Austere Budget Finally Approved; Malpractice Insurance Rate Action Put Off

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Byline: Rich Tucker, Times-Union staff writer

TALLAHASSEE -- The Legislature late last night sputtered to the conclusion of its 16-day emergency session, passing its gaunt state budget along with bills implementing the state smoking ban and the class size reduction amendment.

Stopping skyrocketing medical malpractice insurance rates will be the primary task of the next special session, slated for June 16.

"We have proven that the Legislature can function if given the opportunity to do so," said President Jim King, R-Jacksonville, shortly before the Senate adjourned last night. "We've passed more significant legislation [in this special session] than in some whole sessions."

Despite several last-minute speed bumps yesterday, lawmakers completed the state budget -- the one task they must finish each year under the Florida Constitution. House members approved it, 78-38, and it passed in the Senate, 27-13.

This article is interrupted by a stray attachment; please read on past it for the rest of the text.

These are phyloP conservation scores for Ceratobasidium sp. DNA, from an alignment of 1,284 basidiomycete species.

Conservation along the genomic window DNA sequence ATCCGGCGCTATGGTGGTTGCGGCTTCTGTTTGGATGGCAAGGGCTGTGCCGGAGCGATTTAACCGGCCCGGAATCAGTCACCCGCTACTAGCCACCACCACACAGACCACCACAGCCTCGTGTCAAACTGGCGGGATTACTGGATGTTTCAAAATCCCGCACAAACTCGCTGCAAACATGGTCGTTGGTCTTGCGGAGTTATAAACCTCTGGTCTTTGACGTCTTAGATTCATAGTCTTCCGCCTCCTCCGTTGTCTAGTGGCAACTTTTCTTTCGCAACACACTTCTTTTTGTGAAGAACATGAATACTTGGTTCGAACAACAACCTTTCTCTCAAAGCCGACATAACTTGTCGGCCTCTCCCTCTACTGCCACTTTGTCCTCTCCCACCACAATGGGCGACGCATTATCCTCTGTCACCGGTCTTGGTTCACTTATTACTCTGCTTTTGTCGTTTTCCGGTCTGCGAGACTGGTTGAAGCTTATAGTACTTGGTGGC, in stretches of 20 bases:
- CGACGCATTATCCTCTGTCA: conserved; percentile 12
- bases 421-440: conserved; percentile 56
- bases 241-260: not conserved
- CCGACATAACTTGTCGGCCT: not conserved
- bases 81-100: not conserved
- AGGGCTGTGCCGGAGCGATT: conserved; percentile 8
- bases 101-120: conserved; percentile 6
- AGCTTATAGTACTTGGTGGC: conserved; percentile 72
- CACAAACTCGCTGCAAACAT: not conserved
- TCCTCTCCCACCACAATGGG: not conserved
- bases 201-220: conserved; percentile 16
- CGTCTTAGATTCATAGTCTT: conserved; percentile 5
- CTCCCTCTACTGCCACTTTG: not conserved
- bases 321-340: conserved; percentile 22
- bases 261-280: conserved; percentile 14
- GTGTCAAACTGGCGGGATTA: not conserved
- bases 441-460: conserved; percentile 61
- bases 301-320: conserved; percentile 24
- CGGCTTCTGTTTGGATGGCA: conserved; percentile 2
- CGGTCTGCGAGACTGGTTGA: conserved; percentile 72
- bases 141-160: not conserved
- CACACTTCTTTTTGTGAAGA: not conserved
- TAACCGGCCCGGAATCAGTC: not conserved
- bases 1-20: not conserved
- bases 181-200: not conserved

The spending plan in recent days has swelled to $53.5 billion and includes more than $1.3 billion in non-recurring funds from one-time revenue sources. Senators, who had sought additional revenue for the state, predicted bleak times and deeper cuts next year.

"I would never run my business this way," said Senate rules chairman Tom Lee, R-Brandon. "We're running out of tools in the tool kit to shore up what are some obvious revenue deficiencies."

This year's budget includes an additional $837 million for public schools, more than half of which will be used for constitutionally mandated class size reduction. It does not fund growing enrollments at state community colleges and universities, and it includes substantial cuts in transportation, courts and arts funding.

It also authorizes an 8.5 percent university tuition increase for in-state students and suspends the sales tax holiday on clothes and school supplies for the second consecutive year.

"Does it fall short?" asked Senate appropriations chairman Ken Pruitt, R-St. Lucie, during a floor speech yesterday. "You bet it does."

House members yesterday also passed legislation to implement the class size constitutional amendment, which calls for substantial class size reductions by 2010.

The measure, which passed through the Senate last week, lets high school students opt to earn a diploma in three years. …